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Characteristics of oral cleft phenotypes : epidemiological and genetic studies in Norway

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dc.contributor.author Sivertsen, Åse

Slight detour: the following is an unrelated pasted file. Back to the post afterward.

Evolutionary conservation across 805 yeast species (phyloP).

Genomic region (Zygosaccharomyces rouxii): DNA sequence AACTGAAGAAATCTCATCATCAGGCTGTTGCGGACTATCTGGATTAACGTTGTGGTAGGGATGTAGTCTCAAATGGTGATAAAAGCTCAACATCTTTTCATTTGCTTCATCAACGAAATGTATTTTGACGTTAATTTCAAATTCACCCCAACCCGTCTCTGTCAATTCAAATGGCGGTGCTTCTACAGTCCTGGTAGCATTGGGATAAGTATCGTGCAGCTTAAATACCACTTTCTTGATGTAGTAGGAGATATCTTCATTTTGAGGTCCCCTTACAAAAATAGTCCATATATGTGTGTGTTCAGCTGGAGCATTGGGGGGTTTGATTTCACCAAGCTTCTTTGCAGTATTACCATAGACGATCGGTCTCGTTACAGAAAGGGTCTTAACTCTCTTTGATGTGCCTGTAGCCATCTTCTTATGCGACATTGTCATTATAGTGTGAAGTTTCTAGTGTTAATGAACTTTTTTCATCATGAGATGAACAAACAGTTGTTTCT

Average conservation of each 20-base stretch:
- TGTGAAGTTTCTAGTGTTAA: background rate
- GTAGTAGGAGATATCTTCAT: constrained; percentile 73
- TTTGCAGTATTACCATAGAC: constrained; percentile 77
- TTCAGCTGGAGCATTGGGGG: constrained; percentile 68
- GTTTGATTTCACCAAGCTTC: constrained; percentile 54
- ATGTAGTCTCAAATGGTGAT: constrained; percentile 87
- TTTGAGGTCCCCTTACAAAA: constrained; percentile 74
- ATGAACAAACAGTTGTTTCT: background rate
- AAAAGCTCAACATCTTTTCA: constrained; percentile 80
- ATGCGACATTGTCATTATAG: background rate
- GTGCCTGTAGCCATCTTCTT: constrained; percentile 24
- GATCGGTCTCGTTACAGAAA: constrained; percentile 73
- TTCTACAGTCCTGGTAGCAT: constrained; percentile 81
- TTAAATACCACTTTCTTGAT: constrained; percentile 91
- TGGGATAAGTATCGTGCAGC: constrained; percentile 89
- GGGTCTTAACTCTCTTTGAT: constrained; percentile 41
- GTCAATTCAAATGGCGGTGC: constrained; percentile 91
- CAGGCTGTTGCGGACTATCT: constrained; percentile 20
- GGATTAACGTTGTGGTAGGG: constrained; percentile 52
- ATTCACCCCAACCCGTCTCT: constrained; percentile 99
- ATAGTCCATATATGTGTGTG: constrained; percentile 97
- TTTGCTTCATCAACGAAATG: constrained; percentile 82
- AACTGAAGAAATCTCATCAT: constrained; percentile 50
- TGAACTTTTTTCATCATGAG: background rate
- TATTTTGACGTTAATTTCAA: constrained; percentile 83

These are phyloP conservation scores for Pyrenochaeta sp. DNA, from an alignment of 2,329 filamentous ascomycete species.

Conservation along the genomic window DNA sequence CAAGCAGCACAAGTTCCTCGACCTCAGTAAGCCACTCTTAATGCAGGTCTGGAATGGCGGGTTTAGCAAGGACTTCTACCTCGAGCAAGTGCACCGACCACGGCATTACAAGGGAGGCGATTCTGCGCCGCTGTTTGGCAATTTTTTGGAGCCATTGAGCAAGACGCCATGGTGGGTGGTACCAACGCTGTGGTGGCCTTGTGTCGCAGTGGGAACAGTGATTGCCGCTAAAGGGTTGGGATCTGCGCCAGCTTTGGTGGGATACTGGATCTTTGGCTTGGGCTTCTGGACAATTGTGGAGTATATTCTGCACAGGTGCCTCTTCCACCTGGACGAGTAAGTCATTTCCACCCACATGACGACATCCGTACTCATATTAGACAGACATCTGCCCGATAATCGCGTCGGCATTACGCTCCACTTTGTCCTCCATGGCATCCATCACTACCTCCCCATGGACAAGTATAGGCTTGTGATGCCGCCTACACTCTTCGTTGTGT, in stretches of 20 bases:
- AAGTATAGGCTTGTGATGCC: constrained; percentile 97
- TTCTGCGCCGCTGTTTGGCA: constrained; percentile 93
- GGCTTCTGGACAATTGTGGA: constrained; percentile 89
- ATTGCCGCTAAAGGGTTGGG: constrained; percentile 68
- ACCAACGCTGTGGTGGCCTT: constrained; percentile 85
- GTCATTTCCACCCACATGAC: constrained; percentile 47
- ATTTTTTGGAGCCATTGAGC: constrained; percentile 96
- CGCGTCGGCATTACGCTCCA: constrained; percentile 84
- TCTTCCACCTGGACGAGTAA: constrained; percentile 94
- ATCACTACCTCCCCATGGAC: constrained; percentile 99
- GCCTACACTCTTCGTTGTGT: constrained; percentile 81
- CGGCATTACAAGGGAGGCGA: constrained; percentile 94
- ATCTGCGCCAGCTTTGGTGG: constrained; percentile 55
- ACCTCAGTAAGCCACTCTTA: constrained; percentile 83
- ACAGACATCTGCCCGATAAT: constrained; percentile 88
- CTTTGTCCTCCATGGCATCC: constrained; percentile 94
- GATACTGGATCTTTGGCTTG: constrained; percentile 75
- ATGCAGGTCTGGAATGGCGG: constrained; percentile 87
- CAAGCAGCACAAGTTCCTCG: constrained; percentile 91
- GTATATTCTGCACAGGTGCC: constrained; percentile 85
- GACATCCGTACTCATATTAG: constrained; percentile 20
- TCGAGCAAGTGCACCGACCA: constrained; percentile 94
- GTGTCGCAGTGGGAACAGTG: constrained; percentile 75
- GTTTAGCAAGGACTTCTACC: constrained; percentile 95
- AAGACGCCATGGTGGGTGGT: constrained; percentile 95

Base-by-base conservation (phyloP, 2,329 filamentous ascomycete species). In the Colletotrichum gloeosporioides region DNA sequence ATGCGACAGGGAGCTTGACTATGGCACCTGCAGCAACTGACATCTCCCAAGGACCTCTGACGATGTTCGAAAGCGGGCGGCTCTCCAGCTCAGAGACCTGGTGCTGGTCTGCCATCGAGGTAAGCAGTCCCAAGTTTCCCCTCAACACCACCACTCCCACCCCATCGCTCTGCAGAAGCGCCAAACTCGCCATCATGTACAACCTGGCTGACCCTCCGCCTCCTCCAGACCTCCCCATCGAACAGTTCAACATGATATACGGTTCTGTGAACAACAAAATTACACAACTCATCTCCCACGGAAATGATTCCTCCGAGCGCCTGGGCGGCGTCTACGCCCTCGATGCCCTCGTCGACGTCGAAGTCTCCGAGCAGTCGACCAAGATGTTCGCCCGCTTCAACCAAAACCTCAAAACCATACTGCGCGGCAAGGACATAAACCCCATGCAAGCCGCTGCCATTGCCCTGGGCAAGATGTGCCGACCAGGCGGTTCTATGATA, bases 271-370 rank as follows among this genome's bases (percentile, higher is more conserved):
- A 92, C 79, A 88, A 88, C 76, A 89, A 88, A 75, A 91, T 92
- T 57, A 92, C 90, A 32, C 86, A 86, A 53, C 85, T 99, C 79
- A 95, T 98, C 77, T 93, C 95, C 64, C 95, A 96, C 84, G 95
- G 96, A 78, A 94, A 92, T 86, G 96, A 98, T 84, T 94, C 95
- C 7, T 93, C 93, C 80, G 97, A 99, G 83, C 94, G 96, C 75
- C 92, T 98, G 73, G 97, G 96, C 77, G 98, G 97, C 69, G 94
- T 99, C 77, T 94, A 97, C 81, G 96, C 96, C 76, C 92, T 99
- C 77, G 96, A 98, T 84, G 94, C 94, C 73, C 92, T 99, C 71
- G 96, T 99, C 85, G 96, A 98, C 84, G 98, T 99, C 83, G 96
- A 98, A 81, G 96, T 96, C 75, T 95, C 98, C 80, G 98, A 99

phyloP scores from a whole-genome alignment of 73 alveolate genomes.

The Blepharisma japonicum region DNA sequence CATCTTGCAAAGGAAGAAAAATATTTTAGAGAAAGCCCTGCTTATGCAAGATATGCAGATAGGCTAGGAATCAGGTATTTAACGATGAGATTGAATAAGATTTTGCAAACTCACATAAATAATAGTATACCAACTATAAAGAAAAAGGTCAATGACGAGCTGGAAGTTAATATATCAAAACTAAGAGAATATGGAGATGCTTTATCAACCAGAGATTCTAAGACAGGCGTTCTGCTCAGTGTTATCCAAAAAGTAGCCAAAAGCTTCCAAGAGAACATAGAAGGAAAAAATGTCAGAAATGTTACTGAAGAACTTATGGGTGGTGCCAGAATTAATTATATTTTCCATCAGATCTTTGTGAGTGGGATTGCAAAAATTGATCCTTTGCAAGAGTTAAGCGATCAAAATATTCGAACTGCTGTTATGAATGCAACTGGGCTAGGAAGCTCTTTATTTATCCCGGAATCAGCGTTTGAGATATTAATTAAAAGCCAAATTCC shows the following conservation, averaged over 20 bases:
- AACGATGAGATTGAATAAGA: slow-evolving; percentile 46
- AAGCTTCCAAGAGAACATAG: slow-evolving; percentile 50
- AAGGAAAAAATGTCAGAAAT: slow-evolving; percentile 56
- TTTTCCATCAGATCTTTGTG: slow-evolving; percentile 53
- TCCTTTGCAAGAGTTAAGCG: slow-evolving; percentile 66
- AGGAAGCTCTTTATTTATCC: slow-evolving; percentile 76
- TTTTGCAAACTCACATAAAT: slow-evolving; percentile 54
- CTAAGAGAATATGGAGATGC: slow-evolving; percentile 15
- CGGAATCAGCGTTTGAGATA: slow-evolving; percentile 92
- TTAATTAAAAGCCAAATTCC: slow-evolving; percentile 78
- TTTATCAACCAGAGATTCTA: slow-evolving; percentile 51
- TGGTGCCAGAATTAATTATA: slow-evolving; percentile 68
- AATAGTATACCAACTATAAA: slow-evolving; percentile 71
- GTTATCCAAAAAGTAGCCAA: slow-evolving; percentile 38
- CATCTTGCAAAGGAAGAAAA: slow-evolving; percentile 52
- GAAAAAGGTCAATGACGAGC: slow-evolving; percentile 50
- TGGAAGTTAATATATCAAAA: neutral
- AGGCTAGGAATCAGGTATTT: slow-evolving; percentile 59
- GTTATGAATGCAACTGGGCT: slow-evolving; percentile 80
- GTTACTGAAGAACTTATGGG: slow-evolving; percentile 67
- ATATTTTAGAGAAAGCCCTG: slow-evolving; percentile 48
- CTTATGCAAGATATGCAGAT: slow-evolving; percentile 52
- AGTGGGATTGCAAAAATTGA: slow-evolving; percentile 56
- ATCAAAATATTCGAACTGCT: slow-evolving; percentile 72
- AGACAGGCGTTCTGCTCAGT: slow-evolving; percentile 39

dc.date.accessioned 2008-02-05T14:28:04Z
dc.date.available 2008-02-05T14:28:04Z
dc.date.issued 2007-11-02
dc.identifier.isbn 978-82-308-0446-9 (print version)
dc.identifier.uri http://hdl.handle.net/1956/2576